Edward S. Mason
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Edward Sagendorph Mason (February 22, 1899 – February 29, 1992) was a noted American economist, and Professor at the Harvard University. He is most noted for his work in industrial organization, an area in which provided direct inspiration to Joe Bain for his SCP model, and in development economics.
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- The term monopoly as used in the law is not a tool of analysis but a standard of evaluation. Not all trusts are held monopolistic but only" bad" trusts; not all restraints of trade are to be condemned but only" unreasonable" restraints.
- Edward S. Mason, "Monopoly in Law and Economics." The Yale Law Journal 47.1 (1937): 34-49; Cited in: Barry Hawk (1998), International Antitrust Law & Policy: Fordham Corporate Law 1998. p. 362
"Price and production policies of large-scale enterprise," 1939
Edward S. Mason, "Price and production policies of large-scale enterprise." The American Economic Review 29.1 (1939): 61-74.
- The current emphasis on price policy, as against price, as a proper object of study represents recent economic reflection on the significance of expectations, uncertainties, market control, and the position of price as one among many selling terms. Policy implies some degree of control over the course of events and, at the same time, the use of judgment as to the probable consequences of alternative lines of action. In perfect markets, whether monopolistic or competitive, price is hardly a matter of judgment and where there is no judgment there is no policy. The area of price policy, then, embraces the deliberative action of buyers and sellers able to influence price; that is to say, it covers practically the whole field of industrial prices.
- p. 61
- The size of a firm influences its competitive policies in a number of ways. In the first place the scale of its purchases and sales relative to the total volume of transactions in the firm's market is one indication of the extent of its market control. Taken in conjunction with other data it may throw a good deal of light on price and production policies. Certain authorities, on the other hand, brush aside figures on the relative size of firms as irrelevant and emphasize the decisive importance of the elasticity of the firm's demand curve. 3 It would no doubt be extremely convenient if economists knew the shape of individual demand and cost curves and could proceed forthwith, by comparisons of price and marginal cost, to conclusions regarding the existing degree of monopoly power. The extent to which the monopoly theorists, however, refrain from an empirical application of their formulae is rather striking.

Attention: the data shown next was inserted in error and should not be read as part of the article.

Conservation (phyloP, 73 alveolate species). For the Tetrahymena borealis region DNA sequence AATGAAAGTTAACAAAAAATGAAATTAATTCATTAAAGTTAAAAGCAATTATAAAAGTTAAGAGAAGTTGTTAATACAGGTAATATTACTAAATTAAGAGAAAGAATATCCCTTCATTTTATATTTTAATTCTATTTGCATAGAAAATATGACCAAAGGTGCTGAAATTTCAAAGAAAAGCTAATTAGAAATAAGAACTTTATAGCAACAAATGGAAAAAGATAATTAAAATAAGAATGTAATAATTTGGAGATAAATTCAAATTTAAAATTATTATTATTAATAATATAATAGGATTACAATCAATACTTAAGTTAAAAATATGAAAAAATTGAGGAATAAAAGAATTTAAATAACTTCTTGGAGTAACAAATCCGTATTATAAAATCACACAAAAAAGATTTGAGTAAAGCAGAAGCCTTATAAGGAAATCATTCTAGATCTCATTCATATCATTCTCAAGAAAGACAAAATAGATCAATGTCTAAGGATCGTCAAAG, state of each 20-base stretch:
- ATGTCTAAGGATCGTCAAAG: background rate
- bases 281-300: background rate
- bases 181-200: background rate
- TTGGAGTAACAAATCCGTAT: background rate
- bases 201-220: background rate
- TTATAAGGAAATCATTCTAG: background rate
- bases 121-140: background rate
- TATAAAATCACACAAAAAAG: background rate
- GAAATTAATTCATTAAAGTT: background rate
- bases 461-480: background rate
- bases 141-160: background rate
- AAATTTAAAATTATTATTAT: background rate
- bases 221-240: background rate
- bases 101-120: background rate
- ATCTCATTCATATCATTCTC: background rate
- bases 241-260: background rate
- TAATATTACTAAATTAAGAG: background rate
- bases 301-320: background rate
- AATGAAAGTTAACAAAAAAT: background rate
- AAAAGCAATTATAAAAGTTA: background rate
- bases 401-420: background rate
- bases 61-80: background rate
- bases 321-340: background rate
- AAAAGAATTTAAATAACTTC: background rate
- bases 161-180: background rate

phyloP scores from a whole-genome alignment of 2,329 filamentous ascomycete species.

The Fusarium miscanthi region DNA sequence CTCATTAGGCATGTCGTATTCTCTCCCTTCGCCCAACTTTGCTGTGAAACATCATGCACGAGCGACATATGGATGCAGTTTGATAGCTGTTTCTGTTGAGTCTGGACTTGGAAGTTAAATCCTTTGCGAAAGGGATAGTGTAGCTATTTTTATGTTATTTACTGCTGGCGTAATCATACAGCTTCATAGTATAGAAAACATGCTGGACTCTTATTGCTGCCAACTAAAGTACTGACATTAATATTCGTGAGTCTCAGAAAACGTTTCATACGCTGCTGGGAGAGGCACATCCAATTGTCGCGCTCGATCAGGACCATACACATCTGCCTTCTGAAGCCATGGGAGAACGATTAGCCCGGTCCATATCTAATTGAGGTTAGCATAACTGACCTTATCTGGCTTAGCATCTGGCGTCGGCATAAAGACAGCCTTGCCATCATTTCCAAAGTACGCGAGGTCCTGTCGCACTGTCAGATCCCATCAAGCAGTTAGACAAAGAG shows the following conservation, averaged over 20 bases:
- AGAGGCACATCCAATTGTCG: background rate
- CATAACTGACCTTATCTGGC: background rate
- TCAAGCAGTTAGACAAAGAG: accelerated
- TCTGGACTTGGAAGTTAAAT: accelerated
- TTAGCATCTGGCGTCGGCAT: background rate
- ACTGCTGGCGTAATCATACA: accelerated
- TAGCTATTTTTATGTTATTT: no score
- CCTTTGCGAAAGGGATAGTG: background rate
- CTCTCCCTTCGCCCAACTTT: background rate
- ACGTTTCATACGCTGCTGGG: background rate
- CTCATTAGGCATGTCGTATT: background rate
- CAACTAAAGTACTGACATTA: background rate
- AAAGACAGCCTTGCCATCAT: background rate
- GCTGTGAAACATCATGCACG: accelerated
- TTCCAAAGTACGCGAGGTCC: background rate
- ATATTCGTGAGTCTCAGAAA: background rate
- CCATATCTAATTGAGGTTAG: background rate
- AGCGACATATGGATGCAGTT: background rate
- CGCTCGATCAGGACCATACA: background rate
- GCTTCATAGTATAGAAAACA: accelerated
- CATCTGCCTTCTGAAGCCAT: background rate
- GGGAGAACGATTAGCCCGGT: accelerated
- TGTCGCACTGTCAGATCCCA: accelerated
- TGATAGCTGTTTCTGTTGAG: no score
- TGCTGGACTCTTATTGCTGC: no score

- p. 62
Quotes about Edward S. Mason
- In recent years economists and historians have increasingly turned their attention to modern economic institutions. Economists such as Edward S. Mason, A. D. H. Kaplan, John Kenneth Galbraith, Oliver E. Williamson, William J. Baumol, Robin L. Marris, Edith T. Penrose, Robert T. Averitt, and R. Joseph Monsen, following the pioneering work of Adolph A. Berle, Jr., and Gardiner C. Means, have studied the operations and actions of modern business enterprise. They have not attempted, however, to examine its historical development, nor has their work yet had a major impact on economic theory. The firm remains essentially a unit of production, and the theory of the firm a theory of production.
- Alfred D. Chandler, Jr. The Visible Hand (1977) p. 5
- In the late 1930s, E.S. Mason wrote a series of papers which established the research programme which became industrial organisation. Many of these papers discussed the lessons for antitrust policy from the Robinson/ Chamberlin revolution. Although these papers made some proposals for a strengthening of antimonopoly measures, it is clear that there is a decisive break between the emerging Harvard school the old J.B. Clark/ Marshallian preoccupation with freedom and openness of competition, which Mason refers to as "antiquated and inadequate."
- John Cunningham Wood (eds.) Alfred Marshall: Critical Assessments. Second series. ... p. 296